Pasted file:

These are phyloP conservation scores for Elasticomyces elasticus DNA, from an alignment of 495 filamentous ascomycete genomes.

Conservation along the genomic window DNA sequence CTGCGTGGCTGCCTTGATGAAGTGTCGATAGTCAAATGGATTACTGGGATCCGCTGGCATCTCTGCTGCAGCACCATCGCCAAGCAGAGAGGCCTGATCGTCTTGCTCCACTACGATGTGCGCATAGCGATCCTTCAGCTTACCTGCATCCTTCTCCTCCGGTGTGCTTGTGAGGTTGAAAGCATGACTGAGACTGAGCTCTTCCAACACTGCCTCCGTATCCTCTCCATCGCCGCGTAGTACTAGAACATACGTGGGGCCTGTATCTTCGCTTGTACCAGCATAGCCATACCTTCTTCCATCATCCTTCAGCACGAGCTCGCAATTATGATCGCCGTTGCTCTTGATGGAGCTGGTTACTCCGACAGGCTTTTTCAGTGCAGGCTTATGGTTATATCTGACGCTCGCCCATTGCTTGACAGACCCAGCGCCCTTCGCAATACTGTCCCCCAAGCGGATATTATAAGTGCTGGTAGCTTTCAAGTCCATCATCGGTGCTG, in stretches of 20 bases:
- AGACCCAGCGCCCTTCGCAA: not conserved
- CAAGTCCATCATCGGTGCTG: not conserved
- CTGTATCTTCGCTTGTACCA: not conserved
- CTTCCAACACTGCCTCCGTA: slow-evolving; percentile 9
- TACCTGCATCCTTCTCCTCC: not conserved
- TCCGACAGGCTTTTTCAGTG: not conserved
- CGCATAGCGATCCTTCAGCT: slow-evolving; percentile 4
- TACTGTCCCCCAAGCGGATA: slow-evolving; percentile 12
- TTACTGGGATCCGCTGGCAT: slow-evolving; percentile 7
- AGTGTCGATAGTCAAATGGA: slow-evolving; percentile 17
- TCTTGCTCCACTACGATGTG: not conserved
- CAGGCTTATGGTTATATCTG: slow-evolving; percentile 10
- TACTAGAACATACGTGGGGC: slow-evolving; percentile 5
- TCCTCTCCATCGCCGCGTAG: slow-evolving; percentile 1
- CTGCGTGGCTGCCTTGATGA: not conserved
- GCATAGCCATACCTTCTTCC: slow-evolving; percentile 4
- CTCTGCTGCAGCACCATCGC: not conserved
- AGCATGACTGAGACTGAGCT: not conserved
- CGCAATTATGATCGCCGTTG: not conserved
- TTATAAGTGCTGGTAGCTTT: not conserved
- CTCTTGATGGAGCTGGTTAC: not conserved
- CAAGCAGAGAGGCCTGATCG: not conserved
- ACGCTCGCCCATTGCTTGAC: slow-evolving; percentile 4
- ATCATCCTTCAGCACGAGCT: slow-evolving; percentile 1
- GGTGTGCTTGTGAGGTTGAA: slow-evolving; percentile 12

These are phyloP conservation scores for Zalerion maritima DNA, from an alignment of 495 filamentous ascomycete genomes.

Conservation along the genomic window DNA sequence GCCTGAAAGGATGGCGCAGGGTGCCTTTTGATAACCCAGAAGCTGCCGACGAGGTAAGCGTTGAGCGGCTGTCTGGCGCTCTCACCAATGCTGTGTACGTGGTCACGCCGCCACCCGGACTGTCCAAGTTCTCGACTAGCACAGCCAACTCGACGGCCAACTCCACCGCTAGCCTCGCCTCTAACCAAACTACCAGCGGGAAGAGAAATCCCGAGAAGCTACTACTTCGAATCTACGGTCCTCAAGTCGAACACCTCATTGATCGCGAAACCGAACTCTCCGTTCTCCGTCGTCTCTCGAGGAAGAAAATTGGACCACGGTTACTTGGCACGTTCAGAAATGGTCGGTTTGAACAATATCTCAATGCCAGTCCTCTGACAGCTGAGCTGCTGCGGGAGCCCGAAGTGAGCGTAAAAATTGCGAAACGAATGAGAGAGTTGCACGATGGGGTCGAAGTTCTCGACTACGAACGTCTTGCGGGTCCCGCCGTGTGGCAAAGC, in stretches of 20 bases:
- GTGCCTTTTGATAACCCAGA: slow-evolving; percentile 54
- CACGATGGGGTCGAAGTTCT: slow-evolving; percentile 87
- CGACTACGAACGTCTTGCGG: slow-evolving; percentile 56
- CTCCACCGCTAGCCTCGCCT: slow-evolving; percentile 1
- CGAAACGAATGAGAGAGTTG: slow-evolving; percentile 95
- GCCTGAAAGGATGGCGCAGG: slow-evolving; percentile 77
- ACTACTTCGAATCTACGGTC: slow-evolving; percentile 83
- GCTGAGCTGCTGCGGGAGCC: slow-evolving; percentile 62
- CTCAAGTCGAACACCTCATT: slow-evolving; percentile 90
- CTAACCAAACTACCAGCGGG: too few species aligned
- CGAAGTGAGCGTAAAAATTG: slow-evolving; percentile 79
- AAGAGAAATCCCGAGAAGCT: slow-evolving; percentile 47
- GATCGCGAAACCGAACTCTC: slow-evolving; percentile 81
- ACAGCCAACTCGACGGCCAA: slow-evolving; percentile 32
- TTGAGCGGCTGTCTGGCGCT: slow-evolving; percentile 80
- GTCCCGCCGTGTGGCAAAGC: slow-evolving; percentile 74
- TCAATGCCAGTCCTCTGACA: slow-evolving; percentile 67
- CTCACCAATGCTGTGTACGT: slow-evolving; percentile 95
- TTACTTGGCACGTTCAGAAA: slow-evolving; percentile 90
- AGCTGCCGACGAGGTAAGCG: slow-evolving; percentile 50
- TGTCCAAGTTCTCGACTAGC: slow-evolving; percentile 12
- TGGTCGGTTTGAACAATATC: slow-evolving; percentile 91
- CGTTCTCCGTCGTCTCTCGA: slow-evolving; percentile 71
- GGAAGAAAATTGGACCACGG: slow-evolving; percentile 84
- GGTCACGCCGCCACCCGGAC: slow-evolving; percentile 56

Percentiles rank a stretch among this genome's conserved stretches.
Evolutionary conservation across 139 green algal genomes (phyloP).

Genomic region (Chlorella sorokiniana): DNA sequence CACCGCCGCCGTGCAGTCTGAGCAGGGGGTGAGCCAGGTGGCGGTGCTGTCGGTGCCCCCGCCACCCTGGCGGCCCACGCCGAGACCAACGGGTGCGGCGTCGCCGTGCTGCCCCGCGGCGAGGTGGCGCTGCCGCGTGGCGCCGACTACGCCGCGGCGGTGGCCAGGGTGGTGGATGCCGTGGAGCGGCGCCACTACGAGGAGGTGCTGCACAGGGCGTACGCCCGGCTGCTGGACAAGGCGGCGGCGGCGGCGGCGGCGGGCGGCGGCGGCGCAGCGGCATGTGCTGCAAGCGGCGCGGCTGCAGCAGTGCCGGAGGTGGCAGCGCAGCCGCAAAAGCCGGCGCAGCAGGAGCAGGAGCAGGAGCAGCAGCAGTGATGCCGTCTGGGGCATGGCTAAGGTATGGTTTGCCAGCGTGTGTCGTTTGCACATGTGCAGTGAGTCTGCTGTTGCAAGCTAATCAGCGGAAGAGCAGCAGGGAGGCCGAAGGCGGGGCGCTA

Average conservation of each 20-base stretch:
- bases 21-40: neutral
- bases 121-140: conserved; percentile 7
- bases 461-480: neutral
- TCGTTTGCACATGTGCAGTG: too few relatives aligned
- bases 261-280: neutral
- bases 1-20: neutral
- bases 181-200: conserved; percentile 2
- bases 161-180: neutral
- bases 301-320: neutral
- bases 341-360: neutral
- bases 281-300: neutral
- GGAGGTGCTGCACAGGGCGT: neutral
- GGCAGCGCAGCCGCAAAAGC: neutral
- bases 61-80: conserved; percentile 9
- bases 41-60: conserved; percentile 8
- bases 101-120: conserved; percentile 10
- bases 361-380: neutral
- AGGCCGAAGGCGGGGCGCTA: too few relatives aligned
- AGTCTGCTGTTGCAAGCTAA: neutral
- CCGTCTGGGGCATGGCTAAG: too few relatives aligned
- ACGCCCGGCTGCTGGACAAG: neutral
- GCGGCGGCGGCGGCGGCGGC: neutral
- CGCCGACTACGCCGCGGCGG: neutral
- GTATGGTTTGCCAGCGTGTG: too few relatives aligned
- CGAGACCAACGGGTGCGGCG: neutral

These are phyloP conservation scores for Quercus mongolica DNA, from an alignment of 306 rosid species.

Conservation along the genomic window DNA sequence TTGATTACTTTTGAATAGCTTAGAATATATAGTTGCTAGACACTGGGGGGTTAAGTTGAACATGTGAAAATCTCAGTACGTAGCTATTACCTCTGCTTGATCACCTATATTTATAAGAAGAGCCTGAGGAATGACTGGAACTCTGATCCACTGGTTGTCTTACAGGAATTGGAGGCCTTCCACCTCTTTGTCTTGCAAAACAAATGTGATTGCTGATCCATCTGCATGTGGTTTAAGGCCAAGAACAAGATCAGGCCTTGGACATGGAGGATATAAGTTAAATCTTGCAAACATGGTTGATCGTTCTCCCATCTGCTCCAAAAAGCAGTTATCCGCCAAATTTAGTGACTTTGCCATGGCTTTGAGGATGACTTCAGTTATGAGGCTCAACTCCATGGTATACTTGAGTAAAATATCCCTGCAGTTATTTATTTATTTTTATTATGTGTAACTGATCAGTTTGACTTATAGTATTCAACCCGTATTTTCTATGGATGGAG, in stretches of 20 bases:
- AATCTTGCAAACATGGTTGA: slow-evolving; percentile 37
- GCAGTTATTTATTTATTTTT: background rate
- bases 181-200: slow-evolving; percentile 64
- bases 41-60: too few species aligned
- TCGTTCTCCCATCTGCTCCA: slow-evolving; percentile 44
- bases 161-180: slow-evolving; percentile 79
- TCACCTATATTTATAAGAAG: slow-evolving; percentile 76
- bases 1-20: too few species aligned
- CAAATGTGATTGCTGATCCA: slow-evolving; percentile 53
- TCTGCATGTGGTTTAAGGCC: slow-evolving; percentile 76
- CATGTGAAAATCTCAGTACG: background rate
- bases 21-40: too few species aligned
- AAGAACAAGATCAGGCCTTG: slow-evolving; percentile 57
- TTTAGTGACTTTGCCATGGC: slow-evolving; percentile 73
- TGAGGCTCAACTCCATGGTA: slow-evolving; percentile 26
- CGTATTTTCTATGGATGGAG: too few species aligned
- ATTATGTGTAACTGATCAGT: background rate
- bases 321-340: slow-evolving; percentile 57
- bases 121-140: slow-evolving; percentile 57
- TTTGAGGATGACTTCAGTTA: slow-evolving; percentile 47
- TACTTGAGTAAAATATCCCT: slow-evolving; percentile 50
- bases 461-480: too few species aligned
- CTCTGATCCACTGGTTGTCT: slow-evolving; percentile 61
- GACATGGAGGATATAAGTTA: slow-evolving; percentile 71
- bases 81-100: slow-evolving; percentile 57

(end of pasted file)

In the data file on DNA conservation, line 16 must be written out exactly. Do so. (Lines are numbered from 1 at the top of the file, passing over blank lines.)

- TCCTCTCCATCGCCGCGTAG: slow-evolving; percentile 1